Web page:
Mexican immigration adventures

By aaron.axvig, 4 December, 2006

The study abroad office here at Tec was supposed to be tracking the progress of my visa application for me, and they had been doing an alright job.  Supposedly everything was done, and I just needed to pick the final document up.  Well, I had been in that state for 2 months without hearing anything.  So I headed over to the study abroad office, sat around for 10 minutes, and finally talked to someone who said that they were checking every day.  Upon hearing that I had been waiting for 2 months, he advised that I go to the immigration office to look for it (they recently relocated their offices, and I've heard of a few people who had their things go missing).

So went straight to the immigration office.  As I walked in the door, a voice in the back of my head whispered, "passport." Oops, I didn't have my passport with me.  Surely I wouldn't be able to get the visa without my passport, but I figured I would see how far I could get.  First the guy working at the desk told me to go check the list on the wall (a list of visas that are ready to be picked up).  So I got over to the wall, and there was a list of numbers.  The second time through the line (another 10 minutes), I got my number, and found out my name was on the list.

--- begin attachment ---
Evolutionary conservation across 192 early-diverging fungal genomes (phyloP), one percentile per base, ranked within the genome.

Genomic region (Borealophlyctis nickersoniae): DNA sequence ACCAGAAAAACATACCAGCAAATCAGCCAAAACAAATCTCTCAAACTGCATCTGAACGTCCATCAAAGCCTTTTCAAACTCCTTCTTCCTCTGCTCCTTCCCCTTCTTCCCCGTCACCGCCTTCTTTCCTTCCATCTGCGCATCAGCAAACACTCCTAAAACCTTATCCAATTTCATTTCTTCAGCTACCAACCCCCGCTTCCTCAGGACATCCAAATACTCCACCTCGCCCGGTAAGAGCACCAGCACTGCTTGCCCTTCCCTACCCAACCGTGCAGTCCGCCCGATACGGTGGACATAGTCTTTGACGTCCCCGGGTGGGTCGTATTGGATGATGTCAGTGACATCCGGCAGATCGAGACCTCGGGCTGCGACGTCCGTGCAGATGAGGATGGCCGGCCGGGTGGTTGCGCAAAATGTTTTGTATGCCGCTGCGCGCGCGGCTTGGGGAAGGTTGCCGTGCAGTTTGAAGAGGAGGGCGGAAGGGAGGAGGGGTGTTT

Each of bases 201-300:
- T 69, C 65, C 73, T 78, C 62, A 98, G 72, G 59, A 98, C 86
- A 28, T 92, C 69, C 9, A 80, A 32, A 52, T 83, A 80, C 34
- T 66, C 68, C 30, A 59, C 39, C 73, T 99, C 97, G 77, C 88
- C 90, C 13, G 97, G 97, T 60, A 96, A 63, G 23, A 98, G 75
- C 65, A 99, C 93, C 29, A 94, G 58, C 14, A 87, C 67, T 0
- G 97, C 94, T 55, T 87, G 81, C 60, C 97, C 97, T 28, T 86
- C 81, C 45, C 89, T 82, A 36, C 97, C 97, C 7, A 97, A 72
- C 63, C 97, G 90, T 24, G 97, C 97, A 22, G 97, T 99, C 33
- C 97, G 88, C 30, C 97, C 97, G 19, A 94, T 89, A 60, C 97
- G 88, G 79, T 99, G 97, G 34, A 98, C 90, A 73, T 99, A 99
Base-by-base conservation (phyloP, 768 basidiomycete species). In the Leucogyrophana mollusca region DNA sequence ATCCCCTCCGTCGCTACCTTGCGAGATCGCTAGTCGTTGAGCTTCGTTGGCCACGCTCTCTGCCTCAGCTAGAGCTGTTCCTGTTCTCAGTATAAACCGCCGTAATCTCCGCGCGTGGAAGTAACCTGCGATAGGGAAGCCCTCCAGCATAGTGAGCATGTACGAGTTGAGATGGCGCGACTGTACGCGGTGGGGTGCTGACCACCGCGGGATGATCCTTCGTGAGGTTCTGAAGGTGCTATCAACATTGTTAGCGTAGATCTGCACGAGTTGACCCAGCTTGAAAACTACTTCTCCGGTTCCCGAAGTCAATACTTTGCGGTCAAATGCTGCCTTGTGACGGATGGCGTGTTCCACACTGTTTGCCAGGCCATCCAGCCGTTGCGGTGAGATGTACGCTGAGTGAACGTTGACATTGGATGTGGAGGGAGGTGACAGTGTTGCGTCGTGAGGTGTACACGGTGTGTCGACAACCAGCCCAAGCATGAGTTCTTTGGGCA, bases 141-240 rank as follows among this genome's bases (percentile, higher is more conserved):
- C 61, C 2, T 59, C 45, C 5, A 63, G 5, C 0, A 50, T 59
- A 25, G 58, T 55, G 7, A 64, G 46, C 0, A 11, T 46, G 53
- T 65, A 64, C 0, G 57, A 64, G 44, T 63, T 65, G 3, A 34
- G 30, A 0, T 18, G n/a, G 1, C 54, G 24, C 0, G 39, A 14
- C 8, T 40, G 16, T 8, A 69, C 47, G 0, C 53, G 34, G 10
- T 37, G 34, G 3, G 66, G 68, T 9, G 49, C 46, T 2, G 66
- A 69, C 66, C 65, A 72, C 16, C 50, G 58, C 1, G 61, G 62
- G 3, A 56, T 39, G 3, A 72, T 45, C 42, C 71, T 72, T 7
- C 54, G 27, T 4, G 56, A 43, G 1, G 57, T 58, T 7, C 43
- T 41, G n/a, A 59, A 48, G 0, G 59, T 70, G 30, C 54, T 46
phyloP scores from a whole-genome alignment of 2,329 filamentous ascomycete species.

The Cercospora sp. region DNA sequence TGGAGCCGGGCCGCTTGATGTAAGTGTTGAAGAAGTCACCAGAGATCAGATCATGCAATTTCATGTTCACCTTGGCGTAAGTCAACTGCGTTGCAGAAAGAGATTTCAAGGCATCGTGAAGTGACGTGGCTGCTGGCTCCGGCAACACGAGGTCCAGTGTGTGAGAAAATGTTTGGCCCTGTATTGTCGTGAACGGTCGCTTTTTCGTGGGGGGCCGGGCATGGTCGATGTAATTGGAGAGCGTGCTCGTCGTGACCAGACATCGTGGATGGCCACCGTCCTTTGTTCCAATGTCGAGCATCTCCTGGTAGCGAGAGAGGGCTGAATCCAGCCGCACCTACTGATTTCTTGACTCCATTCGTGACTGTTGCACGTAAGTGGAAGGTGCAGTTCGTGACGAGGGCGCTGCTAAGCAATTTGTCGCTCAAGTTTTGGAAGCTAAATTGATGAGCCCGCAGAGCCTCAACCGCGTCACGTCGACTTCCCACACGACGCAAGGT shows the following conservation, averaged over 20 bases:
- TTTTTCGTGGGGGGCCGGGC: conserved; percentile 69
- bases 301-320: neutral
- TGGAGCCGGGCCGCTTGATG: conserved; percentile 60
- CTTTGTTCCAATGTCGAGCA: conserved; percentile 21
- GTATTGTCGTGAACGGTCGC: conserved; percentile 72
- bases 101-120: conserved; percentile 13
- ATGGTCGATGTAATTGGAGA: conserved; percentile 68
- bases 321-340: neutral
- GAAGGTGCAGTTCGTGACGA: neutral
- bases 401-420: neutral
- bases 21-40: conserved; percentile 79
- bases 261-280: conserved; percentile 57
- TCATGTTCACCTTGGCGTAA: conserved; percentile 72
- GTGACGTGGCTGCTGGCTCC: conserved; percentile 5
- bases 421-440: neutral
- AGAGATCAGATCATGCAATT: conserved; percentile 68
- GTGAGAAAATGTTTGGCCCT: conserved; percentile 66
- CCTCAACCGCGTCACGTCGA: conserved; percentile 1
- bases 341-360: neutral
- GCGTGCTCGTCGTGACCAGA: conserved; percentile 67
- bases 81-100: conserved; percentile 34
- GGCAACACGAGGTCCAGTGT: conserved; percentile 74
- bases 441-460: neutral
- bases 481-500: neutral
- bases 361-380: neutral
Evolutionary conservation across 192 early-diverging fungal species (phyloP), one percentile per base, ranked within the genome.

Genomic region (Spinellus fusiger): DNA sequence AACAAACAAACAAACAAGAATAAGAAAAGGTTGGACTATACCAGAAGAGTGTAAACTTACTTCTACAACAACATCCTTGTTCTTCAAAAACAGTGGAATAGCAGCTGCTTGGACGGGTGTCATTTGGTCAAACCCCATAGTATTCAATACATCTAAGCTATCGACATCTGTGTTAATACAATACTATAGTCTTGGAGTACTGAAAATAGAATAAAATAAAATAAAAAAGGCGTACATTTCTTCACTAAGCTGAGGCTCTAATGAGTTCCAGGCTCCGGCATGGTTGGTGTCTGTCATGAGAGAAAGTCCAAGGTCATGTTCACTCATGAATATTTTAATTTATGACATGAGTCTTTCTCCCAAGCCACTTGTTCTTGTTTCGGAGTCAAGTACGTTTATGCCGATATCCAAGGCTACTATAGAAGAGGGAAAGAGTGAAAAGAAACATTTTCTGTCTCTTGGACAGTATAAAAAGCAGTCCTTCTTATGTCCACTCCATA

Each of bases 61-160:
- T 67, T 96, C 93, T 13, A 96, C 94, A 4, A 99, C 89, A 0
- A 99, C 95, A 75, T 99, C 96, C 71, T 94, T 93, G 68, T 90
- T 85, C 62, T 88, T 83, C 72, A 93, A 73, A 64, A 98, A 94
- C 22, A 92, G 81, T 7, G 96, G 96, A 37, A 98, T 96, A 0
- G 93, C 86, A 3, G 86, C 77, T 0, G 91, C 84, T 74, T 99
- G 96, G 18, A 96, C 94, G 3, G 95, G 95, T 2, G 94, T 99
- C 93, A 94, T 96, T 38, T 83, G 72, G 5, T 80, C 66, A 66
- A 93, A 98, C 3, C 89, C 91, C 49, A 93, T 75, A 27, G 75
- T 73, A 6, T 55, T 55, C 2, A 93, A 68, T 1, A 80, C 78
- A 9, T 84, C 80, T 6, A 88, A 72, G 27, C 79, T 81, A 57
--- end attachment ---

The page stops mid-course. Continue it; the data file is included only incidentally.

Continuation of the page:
There-in lies the mystery: I assume this is the same list that the study abroad office at Tec checks.  Why didn't they know it was ready?  Well anyways, I waited in a new line (with chairs though) for 45 minutes until my number was called.  I walked up to the desk, and the lady asked for my passport.  Uh-oh.  I said no, but she picked up my file anyways, and made me sign the photocopy of my passport that I had on file (as some kind of substitution for not having the passport).  Within a few minutes I was on my merry way, visa in hand.  Mission successful.

And good thing too, because I got back to my dorm room to find that I was scheduled to fly out the next day.

Alas, I'm not the only one with such troubles.  A friend just sent me an e-mail warning of the difficulties she had with processing her visa upon leaving the country.  Hopefully I can learn from her mistakes.